Attorney Richard Kulerski was a great guest speaker during of one of my past Divorce Speak teleseminars. He is a Chicago-based divorce attorney and Harvard trained mediator who has more than 40 years of experience in negotiations and courtroom battles, and is also the author of the supremely insightful book, “The Secret to a Friendly Divorce.” One of my favorite and most recommended reads, this book offers helpful tips for a friendlier approach to divorce settlement issues through mediation (an alternative way of resolving disputes between two or more parties).
So here are some thoughts to ponder which Mr. Kulerski shared with listeners of the teleseminar about more effective ways of communicating with your soon-to-be-ex on issues surrounding divorce and to hopefully help you steer clear from battling things out in a courtroom.
1. Be nice to your spouse.
First and foremost is his advice to be nice to your spouse. If you want your spouse to be reasonable in settlement or support issues, the answer is simple—just be nice and treat your opponent with respect and understanding. If you do that, there are more chances your spouse will start listening and soften up.
2. Your spouse is not concerned with what you think is fair and your concerns – they are focused on their own.
So you don’t talk, you get them to talk. Have your spouse talk until your spouse can’t talk anymore and just listen. The other spouse will feel purged of their anger. Atty. Kulerski says that if you want to win an argument, you have to LISTEN to the other side and let them know that you are capable of being persuaded.
Let the other spouse feel you are interested in what they are saying. You don’t have to agree with them, but let them know that you are listening to every word. Let them feel you respect what they are saying even if you might not agree with it.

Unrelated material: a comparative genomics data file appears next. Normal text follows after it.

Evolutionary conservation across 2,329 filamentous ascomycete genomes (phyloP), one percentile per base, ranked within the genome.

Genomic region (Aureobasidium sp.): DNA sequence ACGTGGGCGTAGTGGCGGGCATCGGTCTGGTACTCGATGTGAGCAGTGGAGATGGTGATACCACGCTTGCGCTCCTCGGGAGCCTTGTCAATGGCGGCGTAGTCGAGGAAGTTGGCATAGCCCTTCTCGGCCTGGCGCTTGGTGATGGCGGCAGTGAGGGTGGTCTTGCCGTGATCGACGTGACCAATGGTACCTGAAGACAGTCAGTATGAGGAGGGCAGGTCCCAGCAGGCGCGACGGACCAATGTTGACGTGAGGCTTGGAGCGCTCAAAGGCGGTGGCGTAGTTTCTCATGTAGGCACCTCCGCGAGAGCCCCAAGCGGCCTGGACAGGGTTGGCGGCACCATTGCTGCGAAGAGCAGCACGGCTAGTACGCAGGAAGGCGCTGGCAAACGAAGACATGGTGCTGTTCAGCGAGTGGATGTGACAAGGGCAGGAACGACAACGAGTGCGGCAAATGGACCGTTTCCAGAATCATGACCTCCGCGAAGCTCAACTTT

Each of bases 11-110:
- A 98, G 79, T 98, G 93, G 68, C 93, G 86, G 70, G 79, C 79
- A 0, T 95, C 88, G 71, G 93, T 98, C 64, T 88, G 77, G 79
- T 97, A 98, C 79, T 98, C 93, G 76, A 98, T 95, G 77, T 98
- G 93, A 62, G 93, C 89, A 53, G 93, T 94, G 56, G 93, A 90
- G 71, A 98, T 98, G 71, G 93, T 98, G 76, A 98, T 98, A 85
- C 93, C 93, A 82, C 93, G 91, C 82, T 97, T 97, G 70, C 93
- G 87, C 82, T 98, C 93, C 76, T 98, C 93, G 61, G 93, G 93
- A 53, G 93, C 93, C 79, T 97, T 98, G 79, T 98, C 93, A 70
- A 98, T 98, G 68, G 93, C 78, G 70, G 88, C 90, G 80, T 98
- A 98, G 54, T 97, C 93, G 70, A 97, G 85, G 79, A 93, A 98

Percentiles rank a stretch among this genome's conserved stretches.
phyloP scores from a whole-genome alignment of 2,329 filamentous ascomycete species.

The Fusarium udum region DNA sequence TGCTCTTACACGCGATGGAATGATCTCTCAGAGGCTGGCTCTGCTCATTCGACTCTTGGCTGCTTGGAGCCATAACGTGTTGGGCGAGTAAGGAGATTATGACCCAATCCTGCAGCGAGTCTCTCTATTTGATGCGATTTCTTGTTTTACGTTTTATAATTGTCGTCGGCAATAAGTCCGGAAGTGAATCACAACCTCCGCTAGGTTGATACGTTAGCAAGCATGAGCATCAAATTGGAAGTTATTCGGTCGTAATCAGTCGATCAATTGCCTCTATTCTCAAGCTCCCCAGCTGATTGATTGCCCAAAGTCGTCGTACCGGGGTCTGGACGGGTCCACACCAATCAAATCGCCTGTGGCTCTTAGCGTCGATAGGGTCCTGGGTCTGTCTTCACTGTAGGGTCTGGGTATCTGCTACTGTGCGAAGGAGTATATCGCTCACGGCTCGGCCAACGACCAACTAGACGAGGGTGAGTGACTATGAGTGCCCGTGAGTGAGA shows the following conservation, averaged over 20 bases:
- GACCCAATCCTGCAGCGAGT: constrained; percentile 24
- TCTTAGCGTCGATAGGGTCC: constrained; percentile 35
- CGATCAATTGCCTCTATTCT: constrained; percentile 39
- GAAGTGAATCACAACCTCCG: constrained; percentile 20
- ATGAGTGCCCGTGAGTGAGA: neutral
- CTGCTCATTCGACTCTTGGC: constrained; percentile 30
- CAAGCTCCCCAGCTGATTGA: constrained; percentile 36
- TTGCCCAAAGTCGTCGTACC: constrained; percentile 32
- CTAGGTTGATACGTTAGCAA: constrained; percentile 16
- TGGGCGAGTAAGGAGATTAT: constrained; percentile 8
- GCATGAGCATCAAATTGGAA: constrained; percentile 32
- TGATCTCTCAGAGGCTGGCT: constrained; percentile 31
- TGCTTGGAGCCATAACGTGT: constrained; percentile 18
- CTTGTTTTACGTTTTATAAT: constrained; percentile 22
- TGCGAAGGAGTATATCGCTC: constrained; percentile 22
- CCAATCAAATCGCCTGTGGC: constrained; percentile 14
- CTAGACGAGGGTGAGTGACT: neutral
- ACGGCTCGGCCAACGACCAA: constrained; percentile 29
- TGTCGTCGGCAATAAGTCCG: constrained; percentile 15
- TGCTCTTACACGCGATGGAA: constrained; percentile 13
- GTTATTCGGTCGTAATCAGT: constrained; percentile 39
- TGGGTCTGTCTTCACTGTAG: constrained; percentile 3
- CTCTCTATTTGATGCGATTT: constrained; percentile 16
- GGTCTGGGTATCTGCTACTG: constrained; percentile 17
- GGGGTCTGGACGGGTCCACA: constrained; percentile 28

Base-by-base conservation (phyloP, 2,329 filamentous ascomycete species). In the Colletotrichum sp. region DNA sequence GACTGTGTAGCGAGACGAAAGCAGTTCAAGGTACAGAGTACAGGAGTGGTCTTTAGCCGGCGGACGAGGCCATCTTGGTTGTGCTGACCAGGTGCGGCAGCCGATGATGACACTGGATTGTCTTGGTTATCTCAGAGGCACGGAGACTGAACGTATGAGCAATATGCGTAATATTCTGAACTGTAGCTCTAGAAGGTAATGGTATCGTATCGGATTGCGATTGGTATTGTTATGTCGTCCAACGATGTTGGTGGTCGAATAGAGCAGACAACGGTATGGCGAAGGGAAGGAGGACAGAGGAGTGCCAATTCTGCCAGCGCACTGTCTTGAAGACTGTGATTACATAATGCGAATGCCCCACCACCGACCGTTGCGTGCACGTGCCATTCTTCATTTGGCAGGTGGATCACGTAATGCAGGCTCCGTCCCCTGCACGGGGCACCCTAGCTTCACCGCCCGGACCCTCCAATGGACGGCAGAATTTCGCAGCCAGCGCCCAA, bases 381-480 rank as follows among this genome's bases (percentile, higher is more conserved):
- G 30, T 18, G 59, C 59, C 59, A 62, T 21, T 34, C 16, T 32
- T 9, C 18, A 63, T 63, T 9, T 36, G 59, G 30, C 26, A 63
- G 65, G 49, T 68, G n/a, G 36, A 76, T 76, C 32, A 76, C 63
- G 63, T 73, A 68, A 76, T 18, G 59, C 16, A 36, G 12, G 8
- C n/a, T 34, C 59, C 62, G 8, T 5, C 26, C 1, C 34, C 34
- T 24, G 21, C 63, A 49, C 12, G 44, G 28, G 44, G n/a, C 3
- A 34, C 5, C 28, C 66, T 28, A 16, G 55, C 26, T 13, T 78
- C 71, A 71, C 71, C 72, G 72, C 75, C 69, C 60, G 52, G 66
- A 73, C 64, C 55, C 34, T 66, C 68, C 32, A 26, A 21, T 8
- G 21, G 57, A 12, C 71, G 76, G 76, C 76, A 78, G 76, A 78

3. Give each other permission to blow up!
Richard believes that no case is settled until each party has blown at least twice! There is something in human nature that after we blow up, we become nicer to deal with. Remember when you last quarreled with someone and after letting off steam became reasonable again?
You could put an agreement out on the table before sitting down to talk about issues like division of property or child care arrangements or whatever else is a trigger for each of you. You could start the conversation with, “Listen, before we get started, let’s do this. I will allow you to get mad and blow up without me feeling insulted and would you also give me the opportunity? Would you please not hold that against me if I do the same?” So, if we know to expect some angry outbursts, it’s not going to be as bad when it happens. Each party know it’s ok to let it out on occasion, and that doing so does not mean that negotiations are over.
4. The two-part word that kills deals is “you’re.”
Examples are, “You’re lazy,” “You’re always late,” “You’re impossible to deal with,” “You’re this; you’re that.” If you hope to avoid a divorce battle, it’s best not to start with “you’re” when you are talking to your spouse, or anyone for that matter, whom you want to negotiate with. They do not want to hear how they are or have been. That two-part word will put anyone on the defensive.
5. Behave as if you’re always on camera.
Richard suggests that when you’re speaking to your spouse, pretend that you are being videotaped and your kids will view the tape when they’re grown up or they reach 30. It’s going to be viewed by your boss, your enemies, your best friends or all the people in your life. How do you want to appear when you’re speaking with your spouse? Most people would want to appear in a very reasonable and respectful fashion, and if you do that, your spouse will also likely be reasonable as well.
Thank you again to J. Richard Kulerski for a wonderful interview and hope you enjoy his tips here. For more helpful information I highly recommend his book, “The Secret to a Friendly Divorce.”